with Jackie Wong, Henry Yu and Pablo Mendez
The Foreign Investment Myth:
Understanding the Housing Crisis & Confronting Racism in Vancouver
7PM, Monday, June 10th, 2013
SFU Harbour Centre (Room TBA)
Vancouver, Unceded Coast Salish Territory
There has been a growing consensus that the lack of affordability in our city is caused by foreign investment from Asia. Since the 1980s, this narrative has relied on Vancouver’s historic penchant for racial scapegoating while downplaying the actual causes of the current housing crisis. In lieu of basic questions about land-use and housing policy, affordability has been reframed around vague racist imperatives. As a result, the reality of the housing crisis has been obscured.
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This is a response to a recent letter written by Geoff Meggs addressed to The Mainlander and the Vancouver Renters’ Union, in which he accused The Mainlander of “libel” among other things. The letter can be found here.
Readers of The Mainlander know that we write about the ideology of neoliberalism and the urban politics of class, tied to a host of related issues that affect Vancouver: the privatization of housing, inequality, evictions, gentrification, speculation, land exploitation, rent gouging, displacement, and especially, a developer-backed city hall.
For two years we’ve written about these topics without stoking the personal rivalries that pre-date our involvement in politics and our birth as a publication (The Mainlander’s first article was on December 5, 2010). Then, as now, we have no interest in getting into a battle of personalities. Whether it’s Nathan Allen debating Charlie Demers, the cheap rhetoric of City Caucus, or Robertson himself calling community members “fucking NPA hacks,” Vancouver has been plagued by ad hominem politics. Since the split between Larry Campbell (“Cope Lite”/Vision) and Tim Louis (“Cope Classic”), the demonization and vilification of political opponents has been a mainstay.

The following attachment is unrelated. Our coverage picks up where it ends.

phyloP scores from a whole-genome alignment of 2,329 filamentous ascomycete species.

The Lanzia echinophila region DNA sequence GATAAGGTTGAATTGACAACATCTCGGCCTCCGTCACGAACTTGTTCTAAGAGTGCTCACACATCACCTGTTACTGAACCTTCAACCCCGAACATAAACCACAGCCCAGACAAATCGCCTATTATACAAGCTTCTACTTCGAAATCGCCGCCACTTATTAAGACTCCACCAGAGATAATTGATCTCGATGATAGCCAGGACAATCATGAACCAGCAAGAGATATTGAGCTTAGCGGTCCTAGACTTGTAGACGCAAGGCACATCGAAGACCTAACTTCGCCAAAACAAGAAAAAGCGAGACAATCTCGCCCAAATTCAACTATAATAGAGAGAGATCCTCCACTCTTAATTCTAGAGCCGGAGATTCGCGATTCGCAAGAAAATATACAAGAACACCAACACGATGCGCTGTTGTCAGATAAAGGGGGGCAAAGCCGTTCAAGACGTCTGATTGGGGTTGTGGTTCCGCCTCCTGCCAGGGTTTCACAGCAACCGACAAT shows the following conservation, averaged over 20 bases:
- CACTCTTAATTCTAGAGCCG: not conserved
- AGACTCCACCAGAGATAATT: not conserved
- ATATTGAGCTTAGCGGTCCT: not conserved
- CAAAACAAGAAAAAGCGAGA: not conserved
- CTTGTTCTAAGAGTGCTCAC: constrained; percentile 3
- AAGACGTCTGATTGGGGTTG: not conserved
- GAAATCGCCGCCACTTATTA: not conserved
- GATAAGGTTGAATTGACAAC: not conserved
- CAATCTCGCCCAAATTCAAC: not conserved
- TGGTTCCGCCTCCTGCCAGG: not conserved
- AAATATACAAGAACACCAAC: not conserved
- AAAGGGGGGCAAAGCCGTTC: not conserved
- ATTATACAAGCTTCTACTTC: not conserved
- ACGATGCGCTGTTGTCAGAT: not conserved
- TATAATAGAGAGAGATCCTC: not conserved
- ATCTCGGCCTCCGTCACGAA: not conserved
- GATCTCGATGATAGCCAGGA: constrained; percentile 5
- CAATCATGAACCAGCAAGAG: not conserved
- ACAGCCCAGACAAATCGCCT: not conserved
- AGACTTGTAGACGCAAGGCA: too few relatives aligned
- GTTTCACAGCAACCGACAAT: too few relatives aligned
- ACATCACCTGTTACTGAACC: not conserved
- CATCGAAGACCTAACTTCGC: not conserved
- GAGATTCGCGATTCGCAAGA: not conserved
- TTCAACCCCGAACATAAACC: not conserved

The slinging of mud is ultimately a shortcut for those who want to avoid political debate. The opposite of mud-slinging, however, is not what Am Johal properly calls the “epidemic of politeness,” but rather the recognition that there is more to Vancouver’s 125 years of politics and economy than “key players” and talking heads. In fact, to understand Vancouver’s unique developer-industrial complex it helps to transplant a phrase from Geoff Meggs’ own letter: “It makes the decisions, not me.” Precisely. Our analysis is directed at the developer-backed system as a whole, held together by the pillars of the private developer monopoly, colonial land inheritance, and the role of the municipal state. As many readers know, both supporters and opponents, this is the framework that guides what we write.